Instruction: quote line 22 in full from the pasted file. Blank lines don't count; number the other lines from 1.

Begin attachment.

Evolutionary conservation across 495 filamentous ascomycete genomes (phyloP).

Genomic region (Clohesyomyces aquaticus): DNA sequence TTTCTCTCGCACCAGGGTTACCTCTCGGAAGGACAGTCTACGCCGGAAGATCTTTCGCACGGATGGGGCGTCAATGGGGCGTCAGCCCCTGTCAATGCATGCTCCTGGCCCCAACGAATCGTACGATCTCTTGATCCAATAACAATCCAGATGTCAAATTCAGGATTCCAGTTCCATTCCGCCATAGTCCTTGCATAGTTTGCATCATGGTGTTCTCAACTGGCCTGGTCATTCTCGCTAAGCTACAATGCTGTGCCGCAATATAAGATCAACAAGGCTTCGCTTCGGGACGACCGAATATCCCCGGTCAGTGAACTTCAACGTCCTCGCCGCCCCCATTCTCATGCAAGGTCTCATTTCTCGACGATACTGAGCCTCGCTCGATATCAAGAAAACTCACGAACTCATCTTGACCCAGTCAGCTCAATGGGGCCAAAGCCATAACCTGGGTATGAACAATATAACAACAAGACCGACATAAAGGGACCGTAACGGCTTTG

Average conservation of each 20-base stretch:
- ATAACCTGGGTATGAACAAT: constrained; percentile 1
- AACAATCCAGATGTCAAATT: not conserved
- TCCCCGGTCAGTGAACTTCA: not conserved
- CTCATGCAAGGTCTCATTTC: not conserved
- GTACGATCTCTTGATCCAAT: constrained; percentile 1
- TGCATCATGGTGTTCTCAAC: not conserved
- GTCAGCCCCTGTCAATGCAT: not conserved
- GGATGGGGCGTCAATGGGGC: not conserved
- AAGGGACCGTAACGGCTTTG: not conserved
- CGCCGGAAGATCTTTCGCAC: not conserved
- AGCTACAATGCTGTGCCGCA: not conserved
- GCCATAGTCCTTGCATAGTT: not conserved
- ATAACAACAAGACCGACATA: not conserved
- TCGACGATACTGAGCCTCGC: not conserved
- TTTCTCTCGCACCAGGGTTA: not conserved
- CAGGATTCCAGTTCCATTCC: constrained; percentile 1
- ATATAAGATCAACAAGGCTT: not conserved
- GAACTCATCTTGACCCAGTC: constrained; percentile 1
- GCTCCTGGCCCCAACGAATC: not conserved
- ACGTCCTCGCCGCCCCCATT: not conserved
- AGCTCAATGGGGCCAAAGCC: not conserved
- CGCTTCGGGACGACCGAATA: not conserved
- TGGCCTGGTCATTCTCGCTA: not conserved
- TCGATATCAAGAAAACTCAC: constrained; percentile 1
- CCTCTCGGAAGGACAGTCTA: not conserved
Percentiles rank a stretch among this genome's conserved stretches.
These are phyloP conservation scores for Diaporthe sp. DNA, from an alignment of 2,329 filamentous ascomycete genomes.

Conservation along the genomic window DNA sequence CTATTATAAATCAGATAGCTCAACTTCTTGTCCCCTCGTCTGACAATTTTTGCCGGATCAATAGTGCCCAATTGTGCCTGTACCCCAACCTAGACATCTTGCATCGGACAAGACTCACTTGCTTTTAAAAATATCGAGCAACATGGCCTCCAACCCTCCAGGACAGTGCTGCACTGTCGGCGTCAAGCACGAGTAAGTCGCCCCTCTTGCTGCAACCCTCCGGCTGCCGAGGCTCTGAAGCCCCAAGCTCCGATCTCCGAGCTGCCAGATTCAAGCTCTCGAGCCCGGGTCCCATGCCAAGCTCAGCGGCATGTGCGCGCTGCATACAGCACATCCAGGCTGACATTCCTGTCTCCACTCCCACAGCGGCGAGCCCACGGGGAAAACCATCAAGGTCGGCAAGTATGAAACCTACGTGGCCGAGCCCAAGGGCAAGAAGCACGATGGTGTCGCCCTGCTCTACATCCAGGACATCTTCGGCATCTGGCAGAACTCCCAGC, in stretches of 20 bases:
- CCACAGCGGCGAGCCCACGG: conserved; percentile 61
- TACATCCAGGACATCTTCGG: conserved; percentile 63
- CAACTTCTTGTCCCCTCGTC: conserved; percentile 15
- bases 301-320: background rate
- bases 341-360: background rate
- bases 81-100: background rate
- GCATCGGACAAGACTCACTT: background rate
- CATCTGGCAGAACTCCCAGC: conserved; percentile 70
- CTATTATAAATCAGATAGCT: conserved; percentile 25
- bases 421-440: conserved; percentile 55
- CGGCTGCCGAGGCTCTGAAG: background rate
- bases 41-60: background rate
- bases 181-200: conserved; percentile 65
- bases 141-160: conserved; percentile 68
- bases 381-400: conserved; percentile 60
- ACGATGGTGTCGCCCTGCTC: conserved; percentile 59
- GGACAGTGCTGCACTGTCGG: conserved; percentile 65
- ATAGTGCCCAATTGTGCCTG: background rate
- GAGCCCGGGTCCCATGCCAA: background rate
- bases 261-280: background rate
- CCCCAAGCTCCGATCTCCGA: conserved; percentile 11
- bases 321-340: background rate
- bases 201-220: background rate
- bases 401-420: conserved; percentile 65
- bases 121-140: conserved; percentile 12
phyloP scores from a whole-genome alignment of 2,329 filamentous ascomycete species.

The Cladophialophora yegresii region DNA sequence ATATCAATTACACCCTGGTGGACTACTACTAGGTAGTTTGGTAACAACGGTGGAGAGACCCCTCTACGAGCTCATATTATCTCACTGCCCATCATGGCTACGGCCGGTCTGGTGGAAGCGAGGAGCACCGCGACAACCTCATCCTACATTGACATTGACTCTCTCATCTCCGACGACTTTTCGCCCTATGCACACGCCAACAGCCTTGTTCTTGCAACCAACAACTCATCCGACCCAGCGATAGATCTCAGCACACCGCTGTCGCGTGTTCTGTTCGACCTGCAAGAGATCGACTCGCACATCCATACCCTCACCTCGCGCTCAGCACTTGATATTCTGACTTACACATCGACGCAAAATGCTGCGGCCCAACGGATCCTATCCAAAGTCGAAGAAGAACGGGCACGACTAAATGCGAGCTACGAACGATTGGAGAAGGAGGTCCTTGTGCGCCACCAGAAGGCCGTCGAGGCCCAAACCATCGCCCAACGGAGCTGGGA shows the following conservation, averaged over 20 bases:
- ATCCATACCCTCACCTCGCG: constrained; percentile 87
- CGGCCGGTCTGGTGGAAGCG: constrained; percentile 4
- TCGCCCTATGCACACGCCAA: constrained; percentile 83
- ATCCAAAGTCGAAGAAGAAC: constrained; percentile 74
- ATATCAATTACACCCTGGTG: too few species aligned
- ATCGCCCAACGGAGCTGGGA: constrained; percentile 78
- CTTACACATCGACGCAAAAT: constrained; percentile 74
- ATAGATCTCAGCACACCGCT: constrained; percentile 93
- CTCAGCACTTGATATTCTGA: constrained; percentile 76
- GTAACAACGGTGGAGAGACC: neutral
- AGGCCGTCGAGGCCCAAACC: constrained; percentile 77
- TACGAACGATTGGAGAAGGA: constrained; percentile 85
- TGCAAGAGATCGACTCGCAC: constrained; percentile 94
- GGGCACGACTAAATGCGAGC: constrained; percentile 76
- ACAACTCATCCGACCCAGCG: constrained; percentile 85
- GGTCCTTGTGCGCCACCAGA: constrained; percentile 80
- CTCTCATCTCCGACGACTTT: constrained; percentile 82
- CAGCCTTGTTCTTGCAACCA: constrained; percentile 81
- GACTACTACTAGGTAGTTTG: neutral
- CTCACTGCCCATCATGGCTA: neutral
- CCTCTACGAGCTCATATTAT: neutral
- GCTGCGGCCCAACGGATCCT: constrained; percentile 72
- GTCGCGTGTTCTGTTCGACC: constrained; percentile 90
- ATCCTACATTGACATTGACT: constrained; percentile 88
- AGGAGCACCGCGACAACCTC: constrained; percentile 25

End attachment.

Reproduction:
- GCTCCTGGCCCCAACGAATC: not conserved